Franklin was America's first Renaissance man-someone active in many different fields. He was a writer, publisher, philanthropist, politician, scientist, inventor, U.S. ambassador to France, and editor of the Declaration of Independence. He published Poor Richard's Almanac, famous for its advice and witty sayings. Significance-As the first American famous in Europe, Franklin brought about a new level of respect for Americans in Europeans' eyes.

27. Zenger Libel Case

In 1735, New York publisher John Peter Zenger was put on trial for writing unpleasant things about the Colony's governor. The jury decided Zenger had written the truth so he was not punished. Significance-The case established a tradition-later to become law- in America that didn't exist in England: freedom of press.

Revolutionary War Era, 1754 to 1787


28. French and Indian War

The English and French fought over control of most of North America east of Mississippi River from1754 to 1763. France had a greater number of Indians on its side. The principal area dispute was the northern Ohio River valley, focusing on the French Fort Duquesne (Pittsburgh) George Washington gained a lot of military experience in this war. Significance-The British won, gaining Canada all the land east of the Mississippi River.

29. Albany Plan of Union

During the French and Indian War, delegates from 7 colonies met to consider Benjamin Franklin (#26) plan to unite for a common defense. The plan wasn't approved because arguments over sharing powers arose among the colonies. Significance-Like the New England Confederation (#16), the Albany Plan of Union created a template for future colonial unity during the American Revolution.

30. Salutary Neglect

For much of the colonial era England chose to look the other way while Americans ignored the Navigation Acts (#21). This unofficial policy was called salutary neglect. Significance-After the French and Indian War, England needed money to protect the colonies and pay war debts, so it began to enforce its long-ignored laws-this angered many Americans.

31. Proclamation of 1763

To protect the colonies form Indian attacks, England ruled that no Americans could move west of the Appalachian Mountains and that trading with Indians was forbidden. Significance-This new law infuriated many Americans and thousands went west anyway (the move up west ~1765): another example of American defiance that ultimately led to the revolution.

32. Grenville Program

To raise money to defend Britain's North American possessions, Prime Minister George Grenville imposed new taxes on the colonies. The Sugar Act (1764) taxed sugar, and it tightened smuggling laws. The Quartering Act (1765) required colonists to feed and shelter British soldiers. Most famously, the Stamp Act (1765) put a direct tax (a tax added at the time of purchase) on printed paper. These were the first taxes that England required American consumers to pay directly from their pockets. Significance-Americans such as Samuel Adams organized groups in reaction, most famously the Sons of Liberty. Boycotts of British goods began. England quickly repealed the Stamp Act, but in the Declaratory Act it told the colonies they still were subject to the king's laws.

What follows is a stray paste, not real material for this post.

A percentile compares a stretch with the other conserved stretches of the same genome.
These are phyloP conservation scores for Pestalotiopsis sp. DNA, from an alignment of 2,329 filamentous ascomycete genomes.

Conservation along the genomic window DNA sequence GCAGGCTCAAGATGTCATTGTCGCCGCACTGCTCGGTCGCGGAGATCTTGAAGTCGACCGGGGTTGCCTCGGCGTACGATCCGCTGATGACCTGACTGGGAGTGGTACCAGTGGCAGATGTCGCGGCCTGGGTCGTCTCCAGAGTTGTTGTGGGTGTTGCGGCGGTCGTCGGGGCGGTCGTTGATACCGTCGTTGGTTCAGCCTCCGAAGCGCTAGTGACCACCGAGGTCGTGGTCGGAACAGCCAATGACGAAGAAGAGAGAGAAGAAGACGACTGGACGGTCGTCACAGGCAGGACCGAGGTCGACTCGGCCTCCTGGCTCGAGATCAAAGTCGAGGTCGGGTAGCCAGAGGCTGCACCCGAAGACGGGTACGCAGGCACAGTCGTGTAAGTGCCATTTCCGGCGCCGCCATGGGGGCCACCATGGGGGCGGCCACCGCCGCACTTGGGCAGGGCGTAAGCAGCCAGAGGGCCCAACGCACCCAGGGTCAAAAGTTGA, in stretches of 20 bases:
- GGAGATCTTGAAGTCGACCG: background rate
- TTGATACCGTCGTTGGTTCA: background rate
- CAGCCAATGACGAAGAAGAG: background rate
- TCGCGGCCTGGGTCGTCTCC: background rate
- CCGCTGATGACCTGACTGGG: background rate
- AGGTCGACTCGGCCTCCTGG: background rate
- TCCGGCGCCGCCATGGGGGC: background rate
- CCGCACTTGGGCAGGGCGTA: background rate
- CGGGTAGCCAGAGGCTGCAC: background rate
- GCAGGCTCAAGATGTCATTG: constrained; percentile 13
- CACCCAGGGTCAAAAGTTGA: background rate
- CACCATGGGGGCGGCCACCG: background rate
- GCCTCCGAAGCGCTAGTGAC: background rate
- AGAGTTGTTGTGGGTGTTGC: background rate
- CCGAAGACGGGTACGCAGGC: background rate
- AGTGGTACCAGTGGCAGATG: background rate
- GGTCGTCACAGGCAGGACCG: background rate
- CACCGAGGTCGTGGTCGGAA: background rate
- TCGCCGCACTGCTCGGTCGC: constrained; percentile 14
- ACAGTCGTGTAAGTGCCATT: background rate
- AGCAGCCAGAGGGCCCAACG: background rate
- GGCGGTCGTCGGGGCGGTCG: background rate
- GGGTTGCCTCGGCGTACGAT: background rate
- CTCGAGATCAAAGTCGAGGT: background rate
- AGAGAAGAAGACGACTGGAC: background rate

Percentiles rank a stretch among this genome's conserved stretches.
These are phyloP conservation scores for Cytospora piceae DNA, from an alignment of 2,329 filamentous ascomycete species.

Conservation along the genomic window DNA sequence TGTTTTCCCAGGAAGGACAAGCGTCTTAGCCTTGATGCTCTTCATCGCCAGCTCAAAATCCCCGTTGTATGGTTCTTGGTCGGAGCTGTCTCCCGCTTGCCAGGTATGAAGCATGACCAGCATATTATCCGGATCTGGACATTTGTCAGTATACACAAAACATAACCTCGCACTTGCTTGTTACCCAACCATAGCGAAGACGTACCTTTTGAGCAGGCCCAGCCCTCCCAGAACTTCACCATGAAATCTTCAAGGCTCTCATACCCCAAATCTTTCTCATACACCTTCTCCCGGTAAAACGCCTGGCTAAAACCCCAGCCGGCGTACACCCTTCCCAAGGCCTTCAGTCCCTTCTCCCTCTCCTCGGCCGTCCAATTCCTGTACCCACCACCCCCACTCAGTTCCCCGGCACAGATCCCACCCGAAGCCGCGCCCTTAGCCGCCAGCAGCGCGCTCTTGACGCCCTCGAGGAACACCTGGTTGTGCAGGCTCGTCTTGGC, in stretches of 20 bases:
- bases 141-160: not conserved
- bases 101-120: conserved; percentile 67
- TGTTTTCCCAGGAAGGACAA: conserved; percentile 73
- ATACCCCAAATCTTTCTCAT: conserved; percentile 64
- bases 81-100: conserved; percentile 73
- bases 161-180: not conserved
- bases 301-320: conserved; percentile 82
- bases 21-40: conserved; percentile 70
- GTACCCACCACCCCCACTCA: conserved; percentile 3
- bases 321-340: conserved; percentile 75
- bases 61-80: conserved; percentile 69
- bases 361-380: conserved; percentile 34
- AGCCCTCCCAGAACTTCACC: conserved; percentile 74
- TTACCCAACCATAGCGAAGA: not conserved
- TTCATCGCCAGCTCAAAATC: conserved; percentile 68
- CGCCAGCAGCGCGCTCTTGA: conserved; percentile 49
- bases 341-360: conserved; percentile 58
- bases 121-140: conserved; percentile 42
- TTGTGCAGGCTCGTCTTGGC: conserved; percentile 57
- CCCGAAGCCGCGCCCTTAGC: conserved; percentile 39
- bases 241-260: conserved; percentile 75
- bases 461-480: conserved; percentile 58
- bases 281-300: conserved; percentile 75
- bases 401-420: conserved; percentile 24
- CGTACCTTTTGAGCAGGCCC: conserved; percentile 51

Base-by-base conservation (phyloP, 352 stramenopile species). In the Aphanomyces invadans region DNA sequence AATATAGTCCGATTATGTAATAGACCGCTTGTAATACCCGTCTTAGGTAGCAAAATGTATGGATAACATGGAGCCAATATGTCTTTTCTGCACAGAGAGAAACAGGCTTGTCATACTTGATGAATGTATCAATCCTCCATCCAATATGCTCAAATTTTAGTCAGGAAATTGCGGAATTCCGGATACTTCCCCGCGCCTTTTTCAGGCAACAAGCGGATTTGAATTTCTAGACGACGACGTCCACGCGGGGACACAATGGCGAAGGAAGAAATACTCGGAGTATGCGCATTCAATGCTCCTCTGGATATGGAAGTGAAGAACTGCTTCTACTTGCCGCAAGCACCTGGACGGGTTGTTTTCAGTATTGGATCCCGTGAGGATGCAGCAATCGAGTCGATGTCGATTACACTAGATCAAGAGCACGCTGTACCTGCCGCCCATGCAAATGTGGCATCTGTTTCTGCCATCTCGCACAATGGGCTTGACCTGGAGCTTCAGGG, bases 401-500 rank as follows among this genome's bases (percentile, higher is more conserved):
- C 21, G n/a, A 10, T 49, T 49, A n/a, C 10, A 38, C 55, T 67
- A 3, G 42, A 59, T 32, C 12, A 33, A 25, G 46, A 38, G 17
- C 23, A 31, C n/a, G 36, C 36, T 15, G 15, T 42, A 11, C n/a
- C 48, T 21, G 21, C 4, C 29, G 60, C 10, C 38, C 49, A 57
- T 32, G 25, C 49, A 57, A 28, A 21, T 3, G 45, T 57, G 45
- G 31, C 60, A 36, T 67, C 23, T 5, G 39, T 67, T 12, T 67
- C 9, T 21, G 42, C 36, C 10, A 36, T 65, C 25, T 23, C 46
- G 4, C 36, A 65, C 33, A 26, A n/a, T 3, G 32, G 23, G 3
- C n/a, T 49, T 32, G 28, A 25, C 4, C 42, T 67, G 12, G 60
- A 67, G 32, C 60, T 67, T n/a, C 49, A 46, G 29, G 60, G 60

33. Townshend Acts

The Grenville program (#32) failed but England still needed money to defend the American colonies, so an indirect tax was placed on popular items like tea, glass, and paper. (Indirect taxes were included in the "sticker price" of an item). The Townshend Acts also allowed "writs of assistance" giving officials power to search anywhere for smuggling. This angered smugglers like John Hancock. Samuel Adams protested the new laws and promoted boycotts of English goods. Significance-The English backed down again and repealed most of these taxes. Many Americans were encouraged, thinking whenever they protested Britain would back down. This led to false assumptions about England's desire to enforce laws.

34. Boston Massacre

In the 1770, eight British soldiers fired on a crowd, killing five Bostonians, most likely in self-defense. The most famous of the Americans killed was of African descent, Crispus Attucks. Significance-Though his cousin John Adams defended the soldiers in their trial, Samuel Adams used the event to ratchet up colonial suspicion of rule.

35. Boston Tea Party

In 1773, Sons of Liberty dressed as Indians dumped 342 chests of tea off English Cargo ships into Boston Harbor to protest another new tax. Significance-This led to the Intolerable Acts (#36).

36. Intolerable Acts

To punish Boston for the Tea Party (#35), Parliament passed the Coercive Acts (1774), a series of measures designed to enforce British authority over the colonies. Samuel Adams labeled them the Intolerable Acts. The Acts closed Boston's port, reduced the power of the Massachusetts legislature, put land in the Ohio River Valley under Canadian control, forced colonists to house British soldiers, and prevented local administration of justice in Massachusetts. Significance-Americans united against what they saw as unfair treatment and 12 colonies sent delegates to the First Continental Congress (#37).

37. First Continental Congress